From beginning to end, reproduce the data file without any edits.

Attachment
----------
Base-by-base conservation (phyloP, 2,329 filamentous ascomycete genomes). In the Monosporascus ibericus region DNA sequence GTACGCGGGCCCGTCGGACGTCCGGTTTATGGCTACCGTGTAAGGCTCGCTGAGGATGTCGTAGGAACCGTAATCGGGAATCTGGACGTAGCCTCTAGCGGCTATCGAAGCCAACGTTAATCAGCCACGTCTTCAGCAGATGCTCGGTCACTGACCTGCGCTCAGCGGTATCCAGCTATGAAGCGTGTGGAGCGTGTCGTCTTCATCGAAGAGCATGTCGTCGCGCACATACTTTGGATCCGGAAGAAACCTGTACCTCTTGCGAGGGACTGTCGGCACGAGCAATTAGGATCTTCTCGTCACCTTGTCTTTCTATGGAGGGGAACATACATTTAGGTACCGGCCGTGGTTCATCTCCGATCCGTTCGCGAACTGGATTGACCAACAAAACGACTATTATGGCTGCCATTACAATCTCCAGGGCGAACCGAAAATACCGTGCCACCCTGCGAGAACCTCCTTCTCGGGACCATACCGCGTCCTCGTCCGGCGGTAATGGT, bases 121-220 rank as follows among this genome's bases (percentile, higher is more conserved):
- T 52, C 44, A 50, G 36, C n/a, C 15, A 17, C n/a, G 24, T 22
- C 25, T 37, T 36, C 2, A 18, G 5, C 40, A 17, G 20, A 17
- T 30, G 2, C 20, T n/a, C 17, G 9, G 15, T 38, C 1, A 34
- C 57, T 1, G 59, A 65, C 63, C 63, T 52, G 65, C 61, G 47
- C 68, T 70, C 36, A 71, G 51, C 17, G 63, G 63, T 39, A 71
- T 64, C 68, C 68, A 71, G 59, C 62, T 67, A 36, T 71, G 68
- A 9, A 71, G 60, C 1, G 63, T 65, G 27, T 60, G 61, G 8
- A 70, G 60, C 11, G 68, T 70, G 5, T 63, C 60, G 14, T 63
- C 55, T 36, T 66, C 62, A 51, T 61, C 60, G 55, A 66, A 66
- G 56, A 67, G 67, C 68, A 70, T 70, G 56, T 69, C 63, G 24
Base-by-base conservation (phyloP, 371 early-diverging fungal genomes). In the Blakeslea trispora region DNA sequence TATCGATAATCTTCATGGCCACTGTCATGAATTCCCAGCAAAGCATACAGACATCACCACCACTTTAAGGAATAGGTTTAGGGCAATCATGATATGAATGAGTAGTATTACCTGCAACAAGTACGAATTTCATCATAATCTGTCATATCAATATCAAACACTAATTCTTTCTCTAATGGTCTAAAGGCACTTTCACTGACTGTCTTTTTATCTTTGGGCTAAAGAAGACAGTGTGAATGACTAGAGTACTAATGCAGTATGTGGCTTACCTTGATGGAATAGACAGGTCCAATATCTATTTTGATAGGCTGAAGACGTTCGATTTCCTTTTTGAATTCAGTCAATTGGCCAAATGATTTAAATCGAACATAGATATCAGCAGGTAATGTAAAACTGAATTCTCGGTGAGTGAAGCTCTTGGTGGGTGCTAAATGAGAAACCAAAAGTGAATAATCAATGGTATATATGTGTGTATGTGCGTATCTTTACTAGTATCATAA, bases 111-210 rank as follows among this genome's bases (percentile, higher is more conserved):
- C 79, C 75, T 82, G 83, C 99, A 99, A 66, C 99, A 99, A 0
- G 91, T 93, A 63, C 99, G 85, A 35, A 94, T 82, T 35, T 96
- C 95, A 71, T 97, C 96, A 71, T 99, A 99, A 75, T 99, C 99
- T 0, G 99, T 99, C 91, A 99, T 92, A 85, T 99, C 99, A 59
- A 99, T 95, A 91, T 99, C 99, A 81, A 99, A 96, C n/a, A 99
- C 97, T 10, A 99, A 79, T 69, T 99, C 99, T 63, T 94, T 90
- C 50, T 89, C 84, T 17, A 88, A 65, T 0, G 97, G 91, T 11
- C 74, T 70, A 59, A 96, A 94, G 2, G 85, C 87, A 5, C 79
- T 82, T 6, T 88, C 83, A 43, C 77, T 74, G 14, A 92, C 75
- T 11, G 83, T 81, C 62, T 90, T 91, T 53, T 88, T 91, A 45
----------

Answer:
Base-by-base conservation (phyloP, 2,329 filamentous ascomycete genomes). In the Monosporascus ibericus region DNA sequence GTACGCGGGCCCGTCGGACGTCCGGTTTATGGCTACCGTGTAAGGCTCGCTGAGGATGTCGTAGGAACCGTAATCGGGAATCTGGACGTAGCCTCTAGCGGCTATCGAAGCCAACGTTAATCAGCCACGTCTTCAGCAGATGCTCGGTCACTGACCTGCGCTCAGCGGTATCCAGCTATGAAGCGTGTGGAGCGTGTCGTCTTCATCGAAGAGCATGTCGTCGCGCACATACTTTGGATCCGGAAGAAACCTGTACCTCTTGCGAGGGACTGTCGGCACGAGCAATTAGGATCTTCTCGTCACCTTGTCTTTCTATGGAGGGGAACATACATTTAGGTACCGGCCGTGGTTCATCTCCGATCCGTTCGCGAACTGGATTGACCAACAAAACGACTATTATGGCTGCCATTACAATCTCCAGGGCGAACCGAAAATACCGTGCCACCCTGCGAGAACCTCCTTCTCGGGACCATACCGCGTCCTCGTCCGGCGGTAATGGT, bases 121-220 rank as follows among this genome's bases (percentile, higher is more conserved):
- T 52, C 44, A 50, G 36, C n/a, C 15, A 17, C n/a, G 24, T 22
- C 25, T 37, T 36, C 2, A 18, G 5, C 40, A 17, G 20, A 17
- T 30, G 2, C 20, T n/a, C 17, G 9, G 15, T 38, C 1, A 34
- C 57, T 1, G 59, A 65, C 63, C 63, T 52, G 65, C 61, G 47
- C 68, T 70, C 36, A 71, G 51, C 17, G 63, G 63, T 39, A 71
- T 64, C 68, C 68, A 71, G 59, C 62, T 67, A 36, T 71, G 68
- A 9, A 71, G 60, C 1, G 63, T 65, G 27, T 60, G 61, G 8
- A 70, G 60, C 11, G 68, T 70, G 5, T 63, C 60, G 14, T 63
- C 55, T 36, T 66, C 62, A 51, T 61, C 60, G 55, A 66, A 66
- G 56, A 67, G 67, C 68, A 70, T 70, G 56, T 69, C 63, G 24
Base-by-base conservation (phyloP, 371 early-diverging fungal genomes). In the Blakeslea trispora region DNA sequence TATCGATAATCTTCATGGCCACTGTCATGAATTCCCAGCAAAGCATACAGACATCACCACCACTTTAAGGAATAGGTTTAGGGCAATCATGATATGAATGAGTAGTATTACCTGCAACAAGTACGAATTTCATCATAATCTGTCATATCAATATCAAACACTAATTCTTTCTCTAATGGTCTAAAGGCACTTTCACTGACTGTCTTTTTATCTTTGGGCTAAAGAAGACAGTGTGAATGACTAGAGTACTAATGCAGTATGTGGCTTACCTTGATGGAATAGACAGGTCCAATATCTATTTTGATAGGCTGAAGACGTTCGATTTCCTTTTTGAATTCAGTCAATTGGCCAAATGATTTAAATCGAACATAGATATCAGCAGGTAATGTAAAACTGAATTCTCGGTGAGTGAAGCTCTTGGTGGGTGCTAAATGAGAAACCAAAAGTGAATAATCAATGGTATATATGTGTGTATGTGCGTATCTTTACTAGTATCATAA, bases 111-210 rank as follows among this genome's bases (percentile, higher is more conserved):
- C 79, C 75, T 82, G 83, C 99, A 99, A 66, C 99, A 99, A 0
- G 91, T 93, A 63, C 99, G 85, A 35, A 94, T 82, T 35, T 96
- C 95, A 71, T 97, C 96, A 71, T 99, A 99, A 75, T 99, C 99
- T 0, G 99, T 99, C 91, A 99, T 92, A 85, T 99, C 99, A 59
- A 99, T 95, A 91, T 99, C 99, A 81, A 99, A 96, C n/a, A 99
- C 97, T 10, A 99, A 79, T 69, T 99, C 99, T 63, T 94, T 90
- C 50, T 89, C 84, T 17, A 88, A 65, T 0, G 97, G 91, T 11
- C 74, T 70, A 59, A 96, A 94, G 2, G 85, C 87, A 5, C 79
- T 82, T 6, T 88, C 83, A 43, C 77, T 74, G 14, A 92, C 75
- T 11, G 83, T 81, C 62, T 90, T 91, T 53, T 88, T 91, A 45